Will the Supreme Court Make Google Too Big to Fail?
It’s practically a foregone conclusion that everyone uses Google in one way or another. Now the company’s reach has expanded even further, acquiring Fitbit in December for a whopping $2.1 billion. Google products are in our homes, its software is on our phones, and its search engine answers over three billion queries per day. Even the word “google” itself has become a fixture in the American lexicon. The tech giant has become so ubiquitous, its influence so massive, that it’s safe to say Google’s effect on public discourse is unparalleled in modern society.
Once a mere search engine, the tech company now operates within the fields of computing, mobile phones, artificial intelligence, and a whole host of other industries. Google’s pull over the levers of the U.S. economy is substantial and growing by the day. But this is a dangerous trend that America has witnessed before. We know where this leads, and unfortunately, it’s nowhere good. Google, it seems, is becoming too big to fail.
To their credit, certain conservatives have seen the risks that Google poses for some time now. For years, Tucker Carlson has railed against Google and other big tech companies, arguing that they present perhaps the greatest threat toward American liberty. As Carlson contends, companies like Google function as practical monopolies, continually expanding outward, growing in power until their influence is too significant to ignore. As it turns out, that is precisely what Google is attempting to accomplish -- and it is using the American legal system to help ensure its success.
In fact, Google is currently involved in a lawsuit that, if successful, would catapult the tech giant’s economic influence into the stratosphere. Google v. Oracle is a case headed for review by the Supreme Court. There, the nine justices will be asked to decide whether privately-owned digital information -- in this case, software code -- is subject to the protections provided by copyright.
Google, having previously copied a portion of Oracle’s proprietary Java software, is arguing that copyright protection doesn’t apply in this instance. Sections of code, they claim, aren’t inherently copyrightable -- so Google was within their rights to replicate the code for their own ends.
It’s an argument that makes sense coming from a massively dominant tech company looking to cement itself as irreplaceable within the American economy. If the Supreme Court were to rule in Google’s favor, not only would the tech giant escape an $8.8 billion fine, but it would also be given free rein to copy other code as well. Unencumbered by copyright restrictions, Google would be able to replicate the software of its potential competitors.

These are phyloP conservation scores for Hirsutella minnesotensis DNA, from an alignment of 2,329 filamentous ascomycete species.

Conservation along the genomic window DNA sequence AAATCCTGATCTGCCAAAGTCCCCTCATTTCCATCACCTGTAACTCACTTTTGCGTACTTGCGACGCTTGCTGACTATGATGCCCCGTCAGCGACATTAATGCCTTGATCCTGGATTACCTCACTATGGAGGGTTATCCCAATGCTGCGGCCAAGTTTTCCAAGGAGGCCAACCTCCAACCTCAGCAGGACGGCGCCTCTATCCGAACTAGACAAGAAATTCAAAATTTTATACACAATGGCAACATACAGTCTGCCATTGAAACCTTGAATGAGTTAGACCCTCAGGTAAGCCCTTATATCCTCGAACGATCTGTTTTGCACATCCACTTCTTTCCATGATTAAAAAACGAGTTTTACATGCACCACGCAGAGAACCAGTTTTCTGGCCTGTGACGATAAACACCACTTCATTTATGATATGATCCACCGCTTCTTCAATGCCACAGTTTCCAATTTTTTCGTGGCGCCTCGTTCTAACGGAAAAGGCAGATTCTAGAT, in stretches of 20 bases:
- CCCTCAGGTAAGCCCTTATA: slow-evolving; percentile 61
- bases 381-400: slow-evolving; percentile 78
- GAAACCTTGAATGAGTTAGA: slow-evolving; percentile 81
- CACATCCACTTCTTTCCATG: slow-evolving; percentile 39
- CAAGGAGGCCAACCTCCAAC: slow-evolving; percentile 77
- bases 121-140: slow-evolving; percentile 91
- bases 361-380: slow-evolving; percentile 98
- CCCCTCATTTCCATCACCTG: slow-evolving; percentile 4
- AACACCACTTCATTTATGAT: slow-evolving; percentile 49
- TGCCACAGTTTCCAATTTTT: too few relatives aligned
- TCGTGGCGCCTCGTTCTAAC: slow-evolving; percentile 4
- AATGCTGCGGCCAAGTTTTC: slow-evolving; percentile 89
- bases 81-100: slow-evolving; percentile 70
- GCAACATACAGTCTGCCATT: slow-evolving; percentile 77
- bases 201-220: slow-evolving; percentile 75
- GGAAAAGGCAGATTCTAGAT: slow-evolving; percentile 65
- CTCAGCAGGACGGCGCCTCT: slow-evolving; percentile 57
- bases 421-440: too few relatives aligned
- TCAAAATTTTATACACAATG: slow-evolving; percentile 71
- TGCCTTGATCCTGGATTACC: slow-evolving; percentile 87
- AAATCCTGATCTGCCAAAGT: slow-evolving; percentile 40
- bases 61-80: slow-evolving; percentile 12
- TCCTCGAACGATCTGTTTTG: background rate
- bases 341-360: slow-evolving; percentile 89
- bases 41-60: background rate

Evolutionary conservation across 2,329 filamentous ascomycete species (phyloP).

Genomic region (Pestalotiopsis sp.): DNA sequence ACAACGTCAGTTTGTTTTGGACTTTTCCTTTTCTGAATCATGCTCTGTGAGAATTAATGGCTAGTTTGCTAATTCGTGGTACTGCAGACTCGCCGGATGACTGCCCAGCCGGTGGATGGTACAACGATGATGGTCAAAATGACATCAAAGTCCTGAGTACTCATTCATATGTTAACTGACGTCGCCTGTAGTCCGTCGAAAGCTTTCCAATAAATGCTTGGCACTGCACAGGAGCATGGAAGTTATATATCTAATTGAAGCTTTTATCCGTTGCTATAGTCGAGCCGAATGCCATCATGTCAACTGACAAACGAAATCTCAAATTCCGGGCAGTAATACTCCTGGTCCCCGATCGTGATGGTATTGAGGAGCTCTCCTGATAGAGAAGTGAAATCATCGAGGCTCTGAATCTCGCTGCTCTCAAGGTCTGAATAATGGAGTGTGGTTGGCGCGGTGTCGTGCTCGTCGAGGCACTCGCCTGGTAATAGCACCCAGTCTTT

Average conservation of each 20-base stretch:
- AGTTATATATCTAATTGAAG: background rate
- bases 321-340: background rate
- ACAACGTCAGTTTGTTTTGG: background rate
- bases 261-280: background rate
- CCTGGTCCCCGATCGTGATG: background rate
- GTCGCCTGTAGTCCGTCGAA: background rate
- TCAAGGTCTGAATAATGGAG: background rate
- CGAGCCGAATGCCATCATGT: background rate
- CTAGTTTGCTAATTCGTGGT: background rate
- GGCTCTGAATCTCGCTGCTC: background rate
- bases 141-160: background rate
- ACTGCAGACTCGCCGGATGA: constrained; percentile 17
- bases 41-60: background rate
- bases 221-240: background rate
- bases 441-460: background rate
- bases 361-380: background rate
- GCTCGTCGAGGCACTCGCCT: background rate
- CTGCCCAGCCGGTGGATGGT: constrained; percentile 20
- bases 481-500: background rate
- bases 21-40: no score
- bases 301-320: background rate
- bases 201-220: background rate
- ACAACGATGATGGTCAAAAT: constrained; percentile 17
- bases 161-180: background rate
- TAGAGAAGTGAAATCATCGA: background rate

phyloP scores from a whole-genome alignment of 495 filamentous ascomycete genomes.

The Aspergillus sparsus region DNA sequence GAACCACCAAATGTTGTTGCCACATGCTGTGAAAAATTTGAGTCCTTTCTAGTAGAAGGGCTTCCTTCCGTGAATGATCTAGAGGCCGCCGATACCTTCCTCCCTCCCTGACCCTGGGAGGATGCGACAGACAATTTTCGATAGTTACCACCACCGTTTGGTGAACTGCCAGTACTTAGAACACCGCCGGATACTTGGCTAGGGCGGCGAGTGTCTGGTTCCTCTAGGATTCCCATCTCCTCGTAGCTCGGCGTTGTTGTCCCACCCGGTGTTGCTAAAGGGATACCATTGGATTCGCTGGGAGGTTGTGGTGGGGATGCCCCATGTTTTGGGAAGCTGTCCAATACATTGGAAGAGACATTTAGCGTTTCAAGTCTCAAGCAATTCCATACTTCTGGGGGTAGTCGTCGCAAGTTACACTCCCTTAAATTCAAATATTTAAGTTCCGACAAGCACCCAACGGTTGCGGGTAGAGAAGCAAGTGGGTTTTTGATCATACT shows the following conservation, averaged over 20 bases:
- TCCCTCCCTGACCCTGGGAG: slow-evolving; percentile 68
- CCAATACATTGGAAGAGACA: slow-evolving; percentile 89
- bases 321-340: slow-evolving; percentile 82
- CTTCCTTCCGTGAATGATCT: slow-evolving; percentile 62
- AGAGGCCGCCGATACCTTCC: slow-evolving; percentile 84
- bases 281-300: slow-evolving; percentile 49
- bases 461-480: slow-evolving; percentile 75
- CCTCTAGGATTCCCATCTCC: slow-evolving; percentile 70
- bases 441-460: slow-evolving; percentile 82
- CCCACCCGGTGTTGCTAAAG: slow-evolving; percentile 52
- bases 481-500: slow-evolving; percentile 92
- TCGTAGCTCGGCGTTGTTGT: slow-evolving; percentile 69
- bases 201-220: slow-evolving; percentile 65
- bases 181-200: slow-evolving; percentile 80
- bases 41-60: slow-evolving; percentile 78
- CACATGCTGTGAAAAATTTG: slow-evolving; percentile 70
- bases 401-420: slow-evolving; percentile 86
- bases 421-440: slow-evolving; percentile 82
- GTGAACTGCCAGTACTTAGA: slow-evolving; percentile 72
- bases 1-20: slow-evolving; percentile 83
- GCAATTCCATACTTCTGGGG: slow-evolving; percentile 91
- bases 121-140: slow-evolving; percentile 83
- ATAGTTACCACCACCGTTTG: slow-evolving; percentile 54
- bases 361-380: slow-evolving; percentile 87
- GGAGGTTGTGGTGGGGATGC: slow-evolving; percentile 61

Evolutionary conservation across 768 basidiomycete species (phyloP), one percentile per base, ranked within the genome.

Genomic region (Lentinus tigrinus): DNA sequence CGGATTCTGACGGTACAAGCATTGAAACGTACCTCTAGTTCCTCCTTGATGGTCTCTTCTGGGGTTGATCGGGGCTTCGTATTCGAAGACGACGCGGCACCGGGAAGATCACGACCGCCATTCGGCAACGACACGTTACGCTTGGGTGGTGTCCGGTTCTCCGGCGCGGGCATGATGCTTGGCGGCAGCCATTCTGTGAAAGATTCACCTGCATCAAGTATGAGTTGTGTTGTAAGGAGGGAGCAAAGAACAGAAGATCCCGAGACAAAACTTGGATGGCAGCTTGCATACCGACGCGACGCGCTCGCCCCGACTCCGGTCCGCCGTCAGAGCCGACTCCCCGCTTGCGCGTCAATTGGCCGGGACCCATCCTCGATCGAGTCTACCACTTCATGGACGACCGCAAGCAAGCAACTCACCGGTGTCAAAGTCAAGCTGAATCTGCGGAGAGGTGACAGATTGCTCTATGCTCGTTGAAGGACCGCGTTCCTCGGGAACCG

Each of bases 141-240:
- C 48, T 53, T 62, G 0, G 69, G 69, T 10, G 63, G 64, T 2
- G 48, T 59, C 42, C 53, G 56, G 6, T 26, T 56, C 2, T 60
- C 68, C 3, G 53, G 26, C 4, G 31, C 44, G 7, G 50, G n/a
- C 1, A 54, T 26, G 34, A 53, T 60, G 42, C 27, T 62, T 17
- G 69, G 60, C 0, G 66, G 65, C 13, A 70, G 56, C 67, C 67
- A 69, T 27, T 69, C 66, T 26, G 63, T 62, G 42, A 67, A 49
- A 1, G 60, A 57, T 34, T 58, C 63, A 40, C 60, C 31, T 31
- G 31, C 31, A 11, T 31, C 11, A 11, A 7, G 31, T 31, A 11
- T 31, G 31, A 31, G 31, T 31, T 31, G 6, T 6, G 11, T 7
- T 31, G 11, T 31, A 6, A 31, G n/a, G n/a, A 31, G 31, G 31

Google alone is responsible for over $165 billion in national economic activity. Approximately 1.4 million companies across the United States rely on Google to operate -- including nine out of every ten part-time businesses. Without a doubt, this one company maintains an outsized impact on the economy at large. And if ever it were to fail, it would devastate all those businesses that rely upon it. Sound familiar?
Over a decade ago, big banks collapsed the entire U.S. economy because their very existence was intrinsically tied to America’s economic well-being. Our financial system became dependent upon these banks. They were “too big to fail.” And when they did indeed fail, they nearly took America down with them. It’s a sobering piece of American history -- one in which we are currently at risk of repeating. Only this time, the threat isn’t the greedy Wall Street bankers. It’s Google.
Google already boasts impressive economies of scale, with nearly 88 percent of the search engine market share. But with a positive Supreme Court decision, Google’s inherent marketplace advantage would become insurmountable. It could potentially integrate nearly any technology that would threaten the company’s preeminence, snuffing out competition before any even arises. Google would become precisely what Tucker Carlson warned about: a monopoly. Such an outcome would be devastating, not just for the tech industry, but the entire American economy.
Within the United States, no single company should be irreplaceable. No one entity should be so influential that its potential failure could jeopardize our nation’s entire economic structure. No company should be too big to fail. Yet, if Google triumphs in its Supreme Court lawsuit, it will become just that. It’s incredibly dangerous to allow any one company to become too powerful -- a lesson the United States has learned before, and a mistake we can’t afford to make again.